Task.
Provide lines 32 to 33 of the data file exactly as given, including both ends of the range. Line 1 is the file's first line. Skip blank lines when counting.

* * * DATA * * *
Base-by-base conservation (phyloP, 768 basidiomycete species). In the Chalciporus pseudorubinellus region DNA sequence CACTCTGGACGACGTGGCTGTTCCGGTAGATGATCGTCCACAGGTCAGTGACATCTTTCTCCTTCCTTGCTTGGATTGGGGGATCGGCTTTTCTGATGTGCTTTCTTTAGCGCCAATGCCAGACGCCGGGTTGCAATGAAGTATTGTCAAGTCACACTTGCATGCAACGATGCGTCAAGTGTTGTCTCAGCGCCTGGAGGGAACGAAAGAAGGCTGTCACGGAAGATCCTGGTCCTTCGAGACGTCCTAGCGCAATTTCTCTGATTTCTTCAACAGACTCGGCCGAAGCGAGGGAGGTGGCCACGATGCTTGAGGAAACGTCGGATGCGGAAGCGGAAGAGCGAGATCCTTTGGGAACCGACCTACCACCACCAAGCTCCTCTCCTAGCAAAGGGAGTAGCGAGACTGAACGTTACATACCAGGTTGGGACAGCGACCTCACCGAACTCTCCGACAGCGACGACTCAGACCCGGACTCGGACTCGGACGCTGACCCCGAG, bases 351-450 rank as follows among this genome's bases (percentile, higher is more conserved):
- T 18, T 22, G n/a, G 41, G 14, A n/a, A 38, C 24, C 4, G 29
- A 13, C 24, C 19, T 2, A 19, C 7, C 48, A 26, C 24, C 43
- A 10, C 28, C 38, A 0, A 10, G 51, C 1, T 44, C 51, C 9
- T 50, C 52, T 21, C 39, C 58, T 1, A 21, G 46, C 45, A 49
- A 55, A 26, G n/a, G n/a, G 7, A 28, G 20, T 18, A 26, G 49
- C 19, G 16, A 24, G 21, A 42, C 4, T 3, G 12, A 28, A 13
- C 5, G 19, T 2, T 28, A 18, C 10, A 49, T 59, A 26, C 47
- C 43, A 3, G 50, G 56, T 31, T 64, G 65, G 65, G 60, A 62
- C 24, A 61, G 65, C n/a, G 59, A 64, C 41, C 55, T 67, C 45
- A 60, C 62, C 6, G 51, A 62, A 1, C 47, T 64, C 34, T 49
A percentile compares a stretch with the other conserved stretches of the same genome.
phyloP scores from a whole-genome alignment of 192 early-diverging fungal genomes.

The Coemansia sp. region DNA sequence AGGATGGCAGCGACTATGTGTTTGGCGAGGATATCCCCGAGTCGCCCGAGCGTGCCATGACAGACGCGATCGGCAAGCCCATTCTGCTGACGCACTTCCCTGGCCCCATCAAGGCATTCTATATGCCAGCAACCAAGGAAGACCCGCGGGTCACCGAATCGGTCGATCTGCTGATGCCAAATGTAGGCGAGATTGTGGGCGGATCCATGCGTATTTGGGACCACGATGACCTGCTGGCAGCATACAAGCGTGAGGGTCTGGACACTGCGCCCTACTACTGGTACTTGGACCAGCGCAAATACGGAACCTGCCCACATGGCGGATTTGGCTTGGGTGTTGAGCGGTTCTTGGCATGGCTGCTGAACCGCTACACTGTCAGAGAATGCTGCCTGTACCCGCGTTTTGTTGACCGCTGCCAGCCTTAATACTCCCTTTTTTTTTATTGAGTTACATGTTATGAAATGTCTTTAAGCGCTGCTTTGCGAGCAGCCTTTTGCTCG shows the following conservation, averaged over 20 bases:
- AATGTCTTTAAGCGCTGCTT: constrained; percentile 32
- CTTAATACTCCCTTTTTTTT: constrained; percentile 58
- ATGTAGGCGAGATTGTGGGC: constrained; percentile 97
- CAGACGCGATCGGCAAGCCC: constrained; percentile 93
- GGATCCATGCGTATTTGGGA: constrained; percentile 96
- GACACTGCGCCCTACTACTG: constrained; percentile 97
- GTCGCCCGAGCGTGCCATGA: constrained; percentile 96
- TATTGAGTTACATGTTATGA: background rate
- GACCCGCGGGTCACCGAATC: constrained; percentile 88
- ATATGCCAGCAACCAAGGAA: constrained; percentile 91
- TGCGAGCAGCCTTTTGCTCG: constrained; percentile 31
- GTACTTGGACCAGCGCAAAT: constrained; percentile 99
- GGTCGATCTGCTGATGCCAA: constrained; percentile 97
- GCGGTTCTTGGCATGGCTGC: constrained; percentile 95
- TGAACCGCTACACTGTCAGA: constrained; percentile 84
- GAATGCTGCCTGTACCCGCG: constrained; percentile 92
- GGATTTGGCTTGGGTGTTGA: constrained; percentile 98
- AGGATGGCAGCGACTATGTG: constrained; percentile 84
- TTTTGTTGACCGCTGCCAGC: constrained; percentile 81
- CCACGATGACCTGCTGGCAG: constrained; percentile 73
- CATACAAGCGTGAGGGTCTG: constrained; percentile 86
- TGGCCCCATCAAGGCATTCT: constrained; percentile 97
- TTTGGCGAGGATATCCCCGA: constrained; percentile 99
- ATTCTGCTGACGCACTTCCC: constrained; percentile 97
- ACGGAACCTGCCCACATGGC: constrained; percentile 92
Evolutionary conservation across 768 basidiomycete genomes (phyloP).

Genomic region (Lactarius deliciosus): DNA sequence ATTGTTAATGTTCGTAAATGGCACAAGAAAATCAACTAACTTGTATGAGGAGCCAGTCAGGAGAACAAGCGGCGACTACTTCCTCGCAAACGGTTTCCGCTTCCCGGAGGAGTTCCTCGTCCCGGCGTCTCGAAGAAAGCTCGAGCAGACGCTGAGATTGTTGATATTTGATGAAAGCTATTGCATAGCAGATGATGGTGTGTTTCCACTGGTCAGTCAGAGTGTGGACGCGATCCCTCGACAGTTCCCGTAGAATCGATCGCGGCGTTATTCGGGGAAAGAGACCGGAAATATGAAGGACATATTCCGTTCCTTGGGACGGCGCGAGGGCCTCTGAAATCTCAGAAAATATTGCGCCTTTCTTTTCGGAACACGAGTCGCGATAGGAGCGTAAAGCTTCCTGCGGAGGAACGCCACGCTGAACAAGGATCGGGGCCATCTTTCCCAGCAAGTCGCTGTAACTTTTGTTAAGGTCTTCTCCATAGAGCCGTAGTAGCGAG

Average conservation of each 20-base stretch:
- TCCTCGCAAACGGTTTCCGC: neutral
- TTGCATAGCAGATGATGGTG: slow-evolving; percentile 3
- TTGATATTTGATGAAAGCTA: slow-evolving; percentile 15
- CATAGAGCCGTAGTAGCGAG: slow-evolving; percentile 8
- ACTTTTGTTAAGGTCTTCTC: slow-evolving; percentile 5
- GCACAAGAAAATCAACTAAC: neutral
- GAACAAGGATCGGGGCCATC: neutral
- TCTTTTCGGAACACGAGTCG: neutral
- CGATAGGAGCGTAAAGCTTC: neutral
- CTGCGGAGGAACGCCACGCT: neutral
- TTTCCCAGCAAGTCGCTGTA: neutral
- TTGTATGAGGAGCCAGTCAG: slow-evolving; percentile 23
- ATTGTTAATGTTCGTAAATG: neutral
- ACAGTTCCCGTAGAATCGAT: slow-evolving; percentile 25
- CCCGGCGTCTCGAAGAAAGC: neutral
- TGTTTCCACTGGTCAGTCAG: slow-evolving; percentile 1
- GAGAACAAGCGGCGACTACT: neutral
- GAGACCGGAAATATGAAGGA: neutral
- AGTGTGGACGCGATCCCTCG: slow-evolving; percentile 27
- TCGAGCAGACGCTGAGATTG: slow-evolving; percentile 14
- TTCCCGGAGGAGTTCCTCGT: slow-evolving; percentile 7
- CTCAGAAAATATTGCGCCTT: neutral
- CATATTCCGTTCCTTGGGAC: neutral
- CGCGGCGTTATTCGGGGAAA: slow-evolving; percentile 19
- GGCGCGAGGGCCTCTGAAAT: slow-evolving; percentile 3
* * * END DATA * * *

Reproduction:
- AGGATGGCAGCGACTATGTG: constrained; percentile 84
- TTTTGTTGACCGCTGCCAGC: constrained; percentile 81